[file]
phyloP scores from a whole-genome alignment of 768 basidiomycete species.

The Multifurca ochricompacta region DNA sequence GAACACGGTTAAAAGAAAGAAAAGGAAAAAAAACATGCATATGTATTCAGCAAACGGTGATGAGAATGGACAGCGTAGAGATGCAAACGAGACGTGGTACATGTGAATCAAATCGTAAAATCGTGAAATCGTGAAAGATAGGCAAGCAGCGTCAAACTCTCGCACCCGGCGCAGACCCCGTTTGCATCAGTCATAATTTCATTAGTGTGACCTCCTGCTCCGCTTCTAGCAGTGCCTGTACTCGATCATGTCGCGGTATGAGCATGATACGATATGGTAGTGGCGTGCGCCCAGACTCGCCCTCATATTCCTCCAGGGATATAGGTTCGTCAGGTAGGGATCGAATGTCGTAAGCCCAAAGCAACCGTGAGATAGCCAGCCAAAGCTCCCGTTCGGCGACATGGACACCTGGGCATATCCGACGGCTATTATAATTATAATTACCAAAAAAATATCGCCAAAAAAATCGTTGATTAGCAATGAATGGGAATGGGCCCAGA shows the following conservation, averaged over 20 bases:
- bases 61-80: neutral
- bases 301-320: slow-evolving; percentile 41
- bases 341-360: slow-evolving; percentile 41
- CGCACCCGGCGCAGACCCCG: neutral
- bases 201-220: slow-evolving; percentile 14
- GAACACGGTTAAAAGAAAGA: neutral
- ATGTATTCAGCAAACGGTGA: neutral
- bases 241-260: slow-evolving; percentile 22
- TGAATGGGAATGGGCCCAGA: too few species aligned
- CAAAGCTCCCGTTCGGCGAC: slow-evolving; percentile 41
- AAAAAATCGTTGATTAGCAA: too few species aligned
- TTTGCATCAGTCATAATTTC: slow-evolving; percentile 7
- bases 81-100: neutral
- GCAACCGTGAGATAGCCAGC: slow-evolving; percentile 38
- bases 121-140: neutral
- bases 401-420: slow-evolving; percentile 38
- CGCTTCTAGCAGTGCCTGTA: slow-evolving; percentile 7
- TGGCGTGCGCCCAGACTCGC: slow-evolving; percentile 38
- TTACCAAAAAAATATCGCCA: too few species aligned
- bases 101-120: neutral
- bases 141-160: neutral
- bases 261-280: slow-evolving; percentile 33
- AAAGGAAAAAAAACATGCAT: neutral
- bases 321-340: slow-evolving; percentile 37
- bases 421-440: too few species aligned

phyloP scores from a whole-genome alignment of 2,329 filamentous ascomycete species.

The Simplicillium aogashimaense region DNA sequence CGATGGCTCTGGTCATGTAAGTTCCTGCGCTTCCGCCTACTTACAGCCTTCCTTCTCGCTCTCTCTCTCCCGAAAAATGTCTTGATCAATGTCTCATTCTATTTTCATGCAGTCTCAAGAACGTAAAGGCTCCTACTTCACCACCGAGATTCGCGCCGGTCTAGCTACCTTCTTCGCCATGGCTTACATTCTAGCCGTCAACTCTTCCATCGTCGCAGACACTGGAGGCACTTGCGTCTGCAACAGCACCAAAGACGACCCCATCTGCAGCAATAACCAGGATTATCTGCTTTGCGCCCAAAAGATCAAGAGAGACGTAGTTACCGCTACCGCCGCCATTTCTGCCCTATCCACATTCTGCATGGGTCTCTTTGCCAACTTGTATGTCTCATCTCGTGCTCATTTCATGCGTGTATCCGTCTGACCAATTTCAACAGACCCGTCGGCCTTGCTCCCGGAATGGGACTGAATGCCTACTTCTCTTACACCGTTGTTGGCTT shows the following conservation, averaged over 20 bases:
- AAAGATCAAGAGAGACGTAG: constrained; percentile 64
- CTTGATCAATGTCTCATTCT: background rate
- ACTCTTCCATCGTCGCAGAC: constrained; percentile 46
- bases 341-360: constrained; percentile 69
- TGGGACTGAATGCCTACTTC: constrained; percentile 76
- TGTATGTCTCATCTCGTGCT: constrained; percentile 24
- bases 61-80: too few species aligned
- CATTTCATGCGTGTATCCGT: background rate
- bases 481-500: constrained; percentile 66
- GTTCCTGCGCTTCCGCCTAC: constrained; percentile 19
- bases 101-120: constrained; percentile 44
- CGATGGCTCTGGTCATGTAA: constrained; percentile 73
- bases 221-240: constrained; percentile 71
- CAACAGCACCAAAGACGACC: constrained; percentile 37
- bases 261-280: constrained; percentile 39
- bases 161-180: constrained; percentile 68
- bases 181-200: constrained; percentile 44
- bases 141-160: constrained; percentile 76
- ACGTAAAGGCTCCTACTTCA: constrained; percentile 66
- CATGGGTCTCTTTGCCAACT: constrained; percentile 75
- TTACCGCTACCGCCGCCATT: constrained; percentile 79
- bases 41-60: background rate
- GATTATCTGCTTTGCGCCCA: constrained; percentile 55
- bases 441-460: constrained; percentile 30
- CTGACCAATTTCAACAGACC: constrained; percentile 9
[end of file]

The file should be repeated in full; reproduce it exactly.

phyloP scores from a whole-genome alignment of 768 basidiomycete species.

The Multifurca ochricompacta region DNA sequence GAACACGGTTAAAAGAAAGAAAAGGAAAAAAAACATGCATATGTATTCAGCAAACGGTGATGAGAATGGACAGCGTAGAGATGCAAACGAGACGTGGTACATGTGAATCAAATCGTAAAATCGTGAAATCGTGAAAGATAGGCAAGCAGCGTCAAACTCTCGCACCCGGCGCAGACCCCGTTTGCATCAGTCATAATTTCATTAGTGTGACCTCCTGCTCCGCTTCTAGCAGTGCCTGTACTCGATCATGTCGCGGTATGAGCATGATACGATATGGTAGTGGCGTGCGCCCAGACTCGCCCTCATATTCCTCCAGGGATATAGGTTCGTCAGGTAGGGATCGAATGTCGTAAGCCCAAAGCAACCGTGAGATAGCCAGCCAAAGCTCCCGTTCGGCGACATGGACACCTGGGCATATCCGACGGCTATTATAATTATAATTACCAAAAAAATATCGCCAAAAAAATCGTTGATTAGCAATGAATGGGAATGGGCCCAGA shows the following conservation, averaged over 20 bases:
- bases 61-80: neutral
- bases 301-320: slow-evolving; percentile 41
- bases 341-360: slow-evolving; percentile 41
- CGCACCCGGCGCAGACCCCG: neutral
- bases 201-220: slow-evolving; percentile 14
- GAACACGGTTAAAAGAAAGA: neutral
- ATGTATTCAGCAAACGGTGA: neutral
- bases 241-260: slow-evolving; percentile 22
- TGAATGGGAATGGGCCCAGA: too few species aligned
- CAAAGCTCCCGTTCGGCGAC: slow-evolving; percentile 41
- AAAAAATCGTTGATTAGCAA: too few species aligned
- TTTGCATCAGTCATAATTTC: slow-evolving; percentile 7
- bases 81-100: neutral
- GCAACCGTGAGATAGCCAGC: slow-evolving; percentile 38
- bases 121-140: neutral
- bases 401-420: slow-evolving; percentile 38
- CGCTTCTAGCAGTGCCTGTA: slow-evolving; percentile 7
- TGGCGTGCGCCCAGACTCGC: slow-evolving; percentile 38
- TTACCAAAAAAATATCGCCA: too few species aligned
- bases 101-120: neutral
- bases 141-160: neutral
- bases 261-280: slow-evolving; percentile 33
- AAAGGAAAAAAAACATGCAT: neutral
- bases 321-340: slow-evolving; percentile 37
- bases 421-440: too few species aligned

phyloP scores from a whole-genome alignment of 2,329 filamentous ascomycete species.

The Simplicillium aogashimaense region DNA sequence CGATGGCTCTGGTCATGTAAGTTCCTGCGCTTCCGCCTACTTACAGCCTTCCTTCTCGCTCTCTCTCTCCCGAAAAATGTCTTGATCAATGTCTCATTCTATTTTCATGCAGTCTCAAGAACGTAAAGGCTCCTACTTCACCACCGAGATTCGCGCCGGTCTAGCTACCTTCTTCGCCATGGCTTACATTCTAGCCGTCAACTCTTCCATCGTCGCAGACACTGGAGGCACTTGCGTCTGCAACAGCACCAAAGACGACCCCATCTGCAGCAATAACCAGGATTATCTGCTTTGCGCCCAAAAGATCAAGAGAGACGTAGTTACCGCTACCGCCGCCATTTCTGCCCTATCCACATTCTGCATGGGTCTCTTTGCCAACTTGTATGTCTCATCTCGTGCTCATTTCATGCGTGTATCCGTCTGACCAATTTCAACAGACCCGTCGGCCTTGCTCCCGGAATGGGACTGAATGCCTACTTCTCTTACACCGTTGTTGGCTT shows the following conservation, averaged over 20 bases:
- AAAGATCAAGAGAGACGTAG: constrained; percentile 64
- CTTGATCAATGTCTCATTCT: background rate
- ACTCTTCCATCGTCGCAGAC: constrained; percentile 46
- bases 341-360: constrained; percentile 69
- TGGGACTGAATGCCTACTTC: constrained; percentile 76
- TGTATGTCTCATCTCGTGCT: constrained; percentile 24
- bases 61-80: too few species aligned
- CATTTCATGCGTGTATCCGT: background rate
- bases 481-500: constrained; percentile 66
- GTTCCTGCGCTTCCGCCTAC: constrained; percentile 19
- bases 101-120: constrained; percentile 44
- CGATGGCTCTGGTCATGTAA: constrained; percentile 73
- bases 221-240: constrained; percentile 71
- CAACAGCACCAAAGACGACC: constrained; percentile 37
- bases 261-280: constrained; percentile 39
- bases 161-180: constrained; percentile 68
- bases 181-200: constrained; percentile 44
- bases 141-160: constrained; percentile 76
- ACGTAAAGGCTCCTACTTCA: constrained; percentile 66
- CATGGGTCTCTTTGCCAACT: constrained; percentile 75
- TTACCGCTACCGCCGCCATT: constrained; percentile 79
- bases 41-60: background rate
- GATTATCTGCTTTGCGCCCA: constrained; percentile 55
- bases 441-460: constrained; percentile 30
- CTGACCAATTTCAACAGACC: constrained; percentile 9